Desmond Haynes spoke to while preparing for the final of the Caribbean Premier League, where he had a role as a mentor for the Barbados Tridents.
If you think of Test cricket in the 1980s, your mind turns to the West Indies. While it is often the fast bowling of Holding, Marshall and Garner that gets all the plaudits, if they had not been given the runs to defend, they would not have been the force that they were.
England fans became accustomed to the West Indies being 120 for none at lunch on the first day. One of the men responsible was Desmond Haynes. He spoke to <b><i>Cricket365</i></b> while preparing for the final of the Caribbean Premier League, where he had a role as a mentor for the Barbados Tridents.
Talking of his time at the top, he said that the bowers that he found the toughest to face were an Australian tyro and a New Zealand swing bowler.
"It genuinely did depend on the situation and the pitch, but two that stand out are Jeff Thomson for his raw pace and aggression, but the bowler who was the toughest day after day and I thought could get me out at any time was Sir Richard Hadlee.
"What a bowler he was, he could move it both ways and was incredibly accurate." Haynes recalled.
In the period since those glory days the success that the men from the West Indies have achieved has come with a white ball while playing in coloured clothing. But while Haynes has been involved with the CPL T20 tournament, he still craves Test success.
He said: "Cricket fans in the Caribbean do like their T20 cricket and have really got involved with the CPL. But Test cricket is still very popular and the ultimate challenge for all cricketers.
"I do not like seeing the West Indies at seventh or eighth in the world standings but we do have some excellent players here now and this generation can have a real impact at Test level, and that will get the crowds back in for five day cricket."
In the past, all the West Indies players would come to England for a season of county cricket. Haynes played 95 first class matches for Middlesex scoring over 7000 runs at an average of 50.
He said that this was a brilliant opportunity for him to hone his skills in unfamiliar conditions. He also had some views on the length of first class matches in the Caribbean.
"I learnt a lot in England, and three-day cricket, playing teams home and away in a season was so good for my game," he continued. "I would like us to get back to playing matches that long as I don't feel four day cricket is having the positive impact on Test cricket that we thought it would."
Playing a full season of county cricket is not an option for the players of today. International schedules and the overlap of the Caribbean domestic season mean that the days of four months in the shires is a thing of the past. That said, shorter stints in foreign climates might aid in the development of players.
While the West Indies are not at the top of the tree in the longest format, Haynes still felt there was room for optimism over the future, as long as the players look to listen to the right advice to make the most of their undoubted talent.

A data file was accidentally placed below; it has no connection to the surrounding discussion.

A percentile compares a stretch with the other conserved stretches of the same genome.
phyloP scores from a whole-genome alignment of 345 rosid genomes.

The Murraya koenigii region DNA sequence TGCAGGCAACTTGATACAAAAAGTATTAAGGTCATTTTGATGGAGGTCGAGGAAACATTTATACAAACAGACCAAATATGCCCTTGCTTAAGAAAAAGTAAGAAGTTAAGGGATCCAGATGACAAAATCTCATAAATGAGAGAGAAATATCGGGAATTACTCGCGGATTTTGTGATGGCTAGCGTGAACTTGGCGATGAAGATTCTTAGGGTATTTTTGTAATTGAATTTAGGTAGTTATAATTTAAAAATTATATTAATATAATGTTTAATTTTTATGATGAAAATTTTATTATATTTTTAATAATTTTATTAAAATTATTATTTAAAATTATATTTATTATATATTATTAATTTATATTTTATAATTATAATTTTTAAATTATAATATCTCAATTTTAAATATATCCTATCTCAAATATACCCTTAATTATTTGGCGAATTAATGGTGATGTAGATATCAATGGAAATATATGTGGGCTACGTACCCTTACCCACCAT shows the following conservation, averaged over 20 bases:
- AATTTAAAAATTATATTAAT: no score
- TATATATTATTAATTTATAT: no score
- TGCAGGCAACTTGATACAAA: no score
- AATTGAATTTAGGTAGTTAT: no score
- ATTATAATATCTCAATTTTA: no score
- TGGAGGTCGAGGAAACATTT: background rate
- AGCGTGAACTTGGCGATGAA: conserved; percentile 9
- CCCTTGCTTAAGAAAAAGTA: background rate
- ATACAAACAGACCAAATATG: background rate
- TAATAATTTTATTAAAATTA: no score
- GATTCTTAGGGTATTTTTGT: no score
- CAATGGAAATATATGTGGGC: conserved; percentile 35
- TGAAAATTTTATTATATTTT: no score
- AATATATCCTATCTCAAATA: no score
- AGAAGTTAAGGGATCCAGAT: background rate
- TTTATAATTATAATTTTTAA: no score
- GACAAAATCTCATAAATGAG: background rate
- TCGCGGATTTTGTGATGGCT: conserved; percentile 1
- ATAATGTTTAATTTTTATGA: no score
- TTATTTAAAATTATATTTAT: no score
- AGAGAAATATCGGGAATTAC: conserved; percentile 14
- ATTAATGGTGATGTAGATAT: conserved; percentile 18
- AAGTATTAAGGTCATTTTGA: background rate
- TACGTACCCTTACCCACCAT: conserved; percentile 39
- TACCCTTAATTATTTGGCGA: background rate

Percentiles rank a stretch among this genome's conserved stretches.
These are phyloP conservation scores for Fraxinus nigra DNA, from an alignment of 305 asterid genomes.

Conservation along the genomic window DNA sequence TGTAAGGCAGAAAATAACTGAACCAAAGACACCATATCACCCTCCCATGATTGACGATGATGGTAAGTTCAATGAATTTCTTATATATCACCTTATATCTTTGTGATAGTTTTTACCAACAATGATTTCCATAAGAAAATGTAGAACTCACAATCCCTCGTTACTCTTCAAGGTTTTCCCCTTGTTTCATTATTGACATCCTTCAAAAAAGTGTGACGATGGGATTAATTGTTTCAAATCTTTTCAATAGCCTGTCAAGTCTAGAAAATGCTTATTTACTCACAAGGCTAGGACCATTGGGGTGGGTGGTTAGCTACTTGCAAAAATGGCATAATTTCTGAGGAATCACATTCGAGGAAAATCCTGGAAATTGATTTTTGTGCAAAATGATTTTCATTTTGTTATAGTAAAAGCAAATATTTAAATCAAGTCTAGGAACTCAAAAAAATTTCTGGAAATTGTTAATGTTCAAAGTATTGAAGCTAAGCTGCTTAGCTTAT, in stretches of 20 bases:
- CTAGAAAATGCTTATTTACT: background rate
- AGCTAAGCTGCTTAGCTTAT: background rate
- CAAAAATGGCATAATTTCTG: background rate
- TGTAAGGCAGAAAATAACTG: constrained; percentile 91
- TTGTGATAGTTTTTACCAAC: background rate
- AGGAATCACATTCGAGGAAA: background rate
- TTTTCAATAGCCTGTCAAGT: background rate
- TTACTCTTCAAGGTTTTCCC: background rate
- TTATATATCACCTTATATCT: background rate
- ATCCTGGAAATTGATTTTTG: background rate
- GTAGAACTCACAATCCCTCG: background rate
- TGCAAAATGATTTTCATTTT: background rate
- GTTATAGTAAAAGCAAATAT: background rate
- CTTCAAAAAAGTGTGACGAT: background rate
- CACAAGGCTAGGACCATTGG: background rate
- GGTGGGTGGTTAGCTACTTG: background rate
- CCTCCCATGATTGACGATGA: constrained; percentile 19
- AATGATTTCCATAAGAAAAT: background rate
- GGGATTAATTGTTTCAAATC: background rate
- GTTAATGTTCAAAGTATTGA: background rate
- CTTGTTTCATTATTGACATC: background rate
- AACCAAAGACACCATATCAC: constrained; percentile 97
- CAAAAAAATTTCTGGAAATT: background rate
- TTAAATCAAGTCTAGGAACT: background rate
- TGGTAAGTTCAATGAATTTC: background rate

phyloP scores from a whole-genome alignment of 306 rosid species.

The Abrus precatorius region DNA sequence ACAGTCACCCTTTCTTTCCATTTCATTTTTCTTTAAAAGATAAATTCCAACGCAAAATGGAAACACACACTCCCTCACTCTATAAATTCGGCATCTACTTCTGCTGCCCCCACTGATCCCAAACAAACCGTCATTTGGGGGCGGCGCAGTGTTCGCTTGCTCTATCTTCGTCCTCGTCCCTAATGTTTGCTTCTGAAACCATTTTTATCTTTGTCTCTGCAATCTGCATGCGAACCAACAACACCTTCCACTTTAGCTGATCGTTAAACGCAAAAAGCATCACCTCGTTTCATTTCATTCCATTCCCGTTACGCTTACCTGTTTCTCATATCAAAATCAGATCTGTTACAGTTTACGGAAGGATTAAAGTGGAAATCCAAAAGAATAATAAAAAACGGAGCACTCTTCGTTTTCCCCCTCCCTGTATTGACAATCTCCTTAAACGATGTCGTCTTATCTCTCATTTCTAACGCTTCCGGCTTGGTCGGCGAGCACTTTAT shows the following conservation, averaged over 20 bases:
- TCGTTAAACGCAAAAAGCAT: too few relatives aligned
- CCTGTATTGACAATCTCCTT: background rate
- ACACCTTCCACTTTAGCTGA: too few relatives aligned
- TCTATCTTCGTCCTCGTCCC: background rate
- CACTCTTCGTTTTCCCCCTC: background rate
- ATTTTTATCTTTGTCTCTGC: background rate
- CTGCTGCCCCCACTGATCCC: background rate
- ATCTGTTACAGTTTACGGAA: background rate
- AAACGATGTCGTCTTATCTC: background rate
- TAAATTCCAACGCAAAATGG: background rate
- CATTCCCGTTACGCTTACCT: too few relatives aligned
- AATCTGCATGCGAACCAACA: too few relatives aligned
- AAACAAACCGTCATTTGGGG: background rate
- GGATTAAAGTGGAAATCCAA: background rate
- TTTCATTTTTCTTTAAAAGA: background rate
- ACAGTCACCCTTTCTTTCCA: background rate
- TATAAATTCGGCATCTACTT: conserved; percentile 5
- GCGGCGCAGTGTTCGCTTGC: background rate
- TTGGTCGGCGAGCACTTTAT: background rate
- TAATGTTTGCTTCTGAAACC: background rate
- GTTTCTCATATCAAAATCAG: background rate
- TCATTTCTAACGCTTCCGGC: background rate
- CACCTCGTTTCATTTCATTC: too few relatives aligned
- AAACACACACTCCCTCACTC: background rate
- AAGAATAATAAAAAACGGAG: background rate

He added: "I want to see West Indian cricketers playing the Caribbean way by taking advice from people like Walsh, Ambrose and Richards. We have a lot of very athletic players in the West Indies and I would like to see us playing more confident and aggressive cricket – like we used to!"
Haynes also said that, while spending time watching the CPL, there was plenty to indicate that the aggressive approach of the past can be the route to success in the future.
"We have seen many of the top players in the Caribbean in this tournament performing at a very high standard, and I think has improved the quality of cricket at Test match level as well.
"The fielding is the biggest area that has developed over the past decade and all players, even big fast bowlers, need to be able to field well."
As well as mentoring the Tridents, who won this year's tournament, Haynes set up a foundation to give something back to cricketers in the Caribbean. He said he was given help when he was a young man, and he wanted to be able to contribute something to Barbados and the West Indies.
He revealed: "I started my foundation earlier this year with the aim of raising enough money to provide college scholarships to young Caribbean cricketers to help them finish their education in England and, in time, Australia.
"I have been speaking to schools in the UK to get their backing and ensure that the scholarship will also develop their cricket. Education is expensive in the West Indies and I want to support some of our most promising young cricketers."
The young cricketers of the Caribbean should be grateful that a man like Haynes is happy to give them advice and an education. Let's hope that their heads are not turned by the prospect of playing for England whilst they are there and they head back to the West Indies to make them world beaters once again.
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